It was as Rigney had advertised to her: old but serviceable. Its systems ran well, with the occasional bump occasioned by the fact that she and every other crew member had to learn archaic systems. Some of the systems, like those in the engine room, had never been updated because the systems they were tied to had never been updated, either. Other systems were revamped when the ship made the transition from military to civilian use, and others—like the weapons systems—were removed almost entirely. Regardless, none of the systems were newer than fifteen years old, a period of time two years longer than Coloma herself had been in the Department of State’s fleet service. Fortunately, neither the CDF nor the Department of State was the sort of organization to radically change the interface of its command systems. Even engineering’s fifty-year-old consoles were simple enough to navigate through once you made a few concessions to antiquity.
It’s not a bad ship,
Coloma said to herself. The people of Earth weren’t getting something new, but they weren’t getting a lemon, either. She’d hesitate to go so far as to call it a classic, however.
Sometime later, Coloma’s PDA pinged; it was Basquez. “I think we may have a problem,” he said.
“What kind of problem?” Coloma asked.
“The sort where I think you might want to come down and have me explain it to you in person,” Basquez said.
“I tried updating the engineering software on the consoles, but that didn’t work because the consoles are fifty years old and the hardware can’t keep up with the new software,” Basquez said, handing his PDA to Coloma. “So I went in the opposite direction. I took the software from the consoles, ported it into my PDA and created a virtual environment to run it. Then I updated it inside that environment to boost its sensitivity. And that’s where I saw this.” He pointed to a section of the PDA, which was displaying a picture of what looked like a glowing tube.
Coloma squinted. “Saw what?” asked. “What am I looking at?”
“You’re looking at the energy flow through a section of the conduit we just installed,” Basquez said. “And this”—he pointed again at a section of the PDA, tapping it for emphasis—“is a kink in the flow.”
“What does that mean?” Coloma said.
“Right now it doesn’t mean anything,” Basquez said. “We’re only passing ten percent of capacity through the conduit to prep and test the skip drive. It’s a disruption of maybe one ten-thousandth of the total flow. Small enough that if I hadn’t updated the software, I would have missed it. The thing is, there’s a reason we keep power flows as smooth as possible—disruptions introduce chaos, and chaos can mean ruptures. If we push more capacity through the conduit, there’s no guarantee that the disruption won’t scale at a geometric or logarithmic rate, and then—”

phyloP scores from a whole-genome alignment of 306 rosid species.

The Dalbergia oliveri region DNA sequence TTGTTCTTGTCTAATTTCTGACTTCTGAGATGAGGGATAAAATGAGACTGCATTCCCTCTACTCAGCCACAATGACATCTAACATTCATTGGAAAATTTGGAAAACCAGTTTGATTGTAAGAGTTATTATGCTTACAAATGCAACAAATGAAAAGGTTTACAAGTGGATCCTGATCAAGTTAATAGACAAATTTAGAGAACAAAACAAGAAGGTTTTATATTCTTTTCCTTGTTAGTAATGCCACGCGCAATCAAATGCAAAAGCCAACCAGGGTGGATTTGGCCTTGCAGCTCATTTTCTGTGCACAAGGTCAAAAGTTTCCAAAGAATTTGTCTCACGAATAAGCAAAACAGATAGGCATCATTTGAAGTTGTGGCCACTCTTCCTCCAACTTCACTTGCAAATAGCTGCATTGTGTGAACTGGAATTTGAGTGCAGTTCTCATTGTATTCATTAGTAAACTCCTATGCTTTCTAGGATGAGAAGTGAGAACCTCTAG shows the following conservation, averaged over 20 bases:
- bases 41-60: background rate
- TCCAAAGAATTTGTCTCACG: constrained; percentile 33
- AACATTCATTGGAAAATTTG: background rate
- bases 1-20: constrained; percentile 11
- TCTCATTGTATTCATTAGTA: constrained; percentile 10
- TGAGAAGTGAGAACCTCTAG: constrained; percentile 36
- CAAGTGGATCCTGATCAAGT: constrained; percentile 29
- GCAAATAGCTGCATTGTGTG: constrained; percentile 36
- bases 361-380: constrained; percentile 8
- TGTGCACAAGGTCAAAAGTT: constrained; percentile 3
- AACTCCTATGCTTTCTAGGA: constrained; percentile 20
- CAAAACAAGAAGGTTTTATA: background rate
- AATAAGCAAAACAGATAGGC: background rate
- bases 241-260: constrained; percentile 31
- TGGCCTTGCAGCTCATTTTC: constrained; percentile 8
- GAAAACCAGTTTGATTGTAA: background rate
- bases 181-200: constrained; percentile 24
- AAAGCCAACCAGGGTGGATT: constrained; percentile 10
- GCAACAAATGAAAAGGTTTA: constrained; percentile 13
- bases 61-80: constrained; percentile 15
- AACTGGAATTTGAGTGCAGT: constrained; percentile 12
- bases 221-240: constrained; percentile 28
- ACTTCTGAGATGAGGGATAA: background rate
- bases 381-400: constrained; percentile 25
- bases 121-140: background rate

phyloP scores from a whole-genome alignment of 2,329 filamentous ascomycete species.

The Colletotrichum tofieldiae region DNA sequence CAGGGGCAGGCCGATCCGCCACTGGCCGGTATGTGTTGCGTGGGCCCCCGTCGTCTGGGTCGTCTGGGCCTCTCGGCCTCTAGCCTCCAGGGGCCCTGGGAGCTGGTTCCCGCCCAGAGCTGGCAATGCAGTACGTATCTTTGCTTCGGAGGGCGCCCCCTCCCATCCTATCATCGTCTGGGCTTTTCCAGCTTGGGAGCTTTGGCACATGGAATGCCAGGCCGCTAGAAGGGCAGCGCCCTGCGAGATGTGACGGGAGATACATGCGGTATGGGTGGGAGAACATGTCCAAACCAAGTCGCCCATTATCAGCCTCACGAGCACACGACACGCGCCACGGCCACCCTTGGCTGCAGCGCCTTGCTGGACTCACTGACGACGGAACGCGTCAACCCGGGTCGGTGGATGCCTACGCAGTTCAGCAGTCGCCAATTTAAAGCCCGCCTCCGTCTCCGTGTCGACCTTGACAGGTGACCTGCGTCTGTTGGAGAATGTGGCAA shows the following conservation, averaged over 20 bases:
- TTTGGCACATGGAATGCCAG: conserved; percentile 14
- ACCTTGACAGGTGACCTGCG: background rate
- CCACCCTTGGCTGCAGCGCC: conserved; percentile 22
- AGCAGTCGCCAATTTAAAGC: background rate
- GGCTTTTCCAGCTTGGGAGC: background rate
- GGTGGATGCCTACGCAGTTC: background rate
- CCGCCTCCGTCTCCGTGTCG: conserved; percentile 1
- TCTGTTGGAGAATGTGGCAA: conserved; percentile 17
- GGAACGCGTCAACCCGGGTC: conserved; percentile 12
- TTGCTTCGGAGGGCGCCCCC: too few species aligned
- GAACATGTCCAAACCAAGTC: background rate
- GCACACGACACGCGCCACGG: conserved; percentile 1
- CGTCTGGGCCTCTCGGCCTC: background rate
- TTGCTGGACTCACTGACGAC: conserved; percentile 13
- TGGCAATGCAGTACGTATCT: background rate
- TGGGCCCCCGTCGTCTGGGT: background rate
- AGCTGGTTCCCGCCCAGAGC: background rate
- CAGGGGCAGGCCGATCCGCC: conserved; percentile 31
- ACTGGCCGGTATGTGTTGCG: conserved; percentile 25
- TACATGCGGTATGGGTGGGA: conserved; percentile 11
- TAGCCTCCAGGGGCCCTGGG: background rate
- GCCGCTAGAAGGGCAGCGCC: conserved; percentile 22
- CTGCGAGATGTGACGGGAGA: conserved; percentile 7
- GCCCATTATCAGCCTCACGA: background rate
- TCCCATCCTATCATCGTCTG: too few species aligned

“And then we would have a rupture and then we’d be screwed,” Coloma said.
“It’s a very small risk, but you’re the one the Colonial Union is telling to make this thing go off without a hitch,” Basquez said. “So this is a hitch. A potential hitch.”
“What do you want to do about it?” Coloma said.
“I want to take down that chunk of tube and run some scanners through it,” Basquez said. “Find out what’s causing the problem. If it’s an imperfection in the physical conduit or the sheathing inside, that’s something we can fix here. If it’s something else…well, I have no clue what else it could be except a physical imperfection, but if it’s something else, we should figure out what it is and what we can do about it.”
“Does this set us back on our itinerary?” Coloma asked.
“It might, but it shouldn’t,” Basquez said. “I’m about 99.99 percent sure it’s something we can deal with here. My people will need about ninety minutes to take down that section, another sixty to scan it the way it should be scanned, about ten minutes to buff out any imperfections we find, and another ninety minutes to reinstall the section and run some tests. If everything checks out, we can push more power through on schedule. You won’t miss your skip.”